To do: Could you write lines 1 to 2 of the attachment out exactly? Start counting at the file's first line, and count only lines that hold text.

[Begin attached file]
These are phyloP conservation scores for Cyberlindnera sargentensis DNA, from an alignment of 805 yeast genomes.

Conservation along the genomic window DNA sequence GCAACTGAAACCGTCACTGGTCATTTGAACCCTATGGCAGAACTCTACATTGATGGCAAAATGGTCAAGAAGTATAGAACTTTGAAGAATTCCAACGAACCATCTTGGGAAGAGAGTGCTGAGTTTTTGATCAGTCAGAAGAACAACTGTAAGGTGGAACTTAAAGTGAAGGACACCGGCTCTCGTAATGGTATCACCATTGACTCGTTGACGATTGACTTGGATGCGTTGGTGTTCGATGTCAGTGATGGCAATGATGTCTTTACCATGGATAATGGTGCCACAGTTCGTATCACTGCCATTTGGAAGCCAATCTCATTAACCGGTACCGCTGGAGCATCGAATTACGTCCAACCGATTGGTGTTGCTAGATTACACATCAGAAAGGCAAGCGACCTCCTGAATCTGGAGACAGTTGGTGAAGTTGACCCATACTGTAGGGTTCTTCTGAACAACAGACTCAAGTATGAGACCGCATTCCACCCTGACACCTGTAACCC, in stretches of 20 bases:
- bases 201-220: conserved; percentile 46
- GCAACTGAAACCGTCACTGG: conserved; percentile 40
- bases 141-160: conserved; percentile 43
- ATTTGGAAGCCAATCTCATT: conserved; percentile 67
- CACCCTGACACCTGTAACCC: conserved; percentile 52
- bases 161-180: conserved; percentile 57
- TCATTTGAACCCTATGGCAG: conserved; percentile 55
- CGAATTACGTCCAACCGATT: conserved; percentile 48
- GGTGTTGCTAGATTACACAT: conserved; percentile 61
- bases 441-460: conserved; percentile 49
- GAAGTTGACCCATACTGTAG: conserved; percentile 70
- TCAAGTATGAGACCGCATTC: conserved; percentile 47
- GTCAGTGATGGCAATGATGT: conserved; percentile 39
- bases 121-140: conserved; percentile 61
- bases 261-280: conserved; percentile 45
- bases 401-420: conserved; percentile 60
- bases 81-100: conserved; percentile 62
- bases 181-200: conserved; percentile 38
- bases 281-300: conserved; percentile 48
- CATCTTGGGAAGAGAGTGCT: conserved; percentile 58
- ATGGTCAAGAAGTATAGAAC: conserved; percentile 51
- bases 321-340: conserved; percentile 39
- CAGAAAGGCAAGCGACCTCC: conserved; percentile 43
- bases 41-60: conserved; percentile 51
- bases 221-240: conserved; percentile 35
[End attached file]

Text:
These are phyloP conservation scores for Cyberlindnera sargentensis DNA, from an alignment of 805 yeast genomes.

Conservation along the genomic window DNA sequence GCAACTGAAACCGTCACTGGTCATTTGAACCCTATGGCAGAACTCTACATTGATGGCAAAATGGTCAAGAAGTATAGAACTTTGAAGAATTCCAACGAACCATCTTGGGAAGAGAGTGCTGAGTTTTTGATCAGTCAGAAGAACAACTGTAAGGTGGAACTTAAAGTGAAGGACACCGGCTCTCGTAATGGTATCACCATTGACTCGTTGACGATTGACTTGGATGCGTTGGTGTTCGATGTCAGTGATGGCAATGATGTCTTTACCATGGATAATGGTGCCACAGTTCGTATCACTGCCATTTGGAAGCCAATCTCATTAACCGGTACCGCTGGAGCATCGAATTACGTCCAACCGATTGGTGTTGCTAGATTACACATCAGAAAGGCAAGCGACCTCCTGAATCTGGAGACAGTTGGTGAAGTTGACCCATACTGTAGGGTTCTTCTGAACAACAGACTCAAGTATGAGACCGCATTCCACCCTGACACCTGTAACCC, in stretches of 20 bases: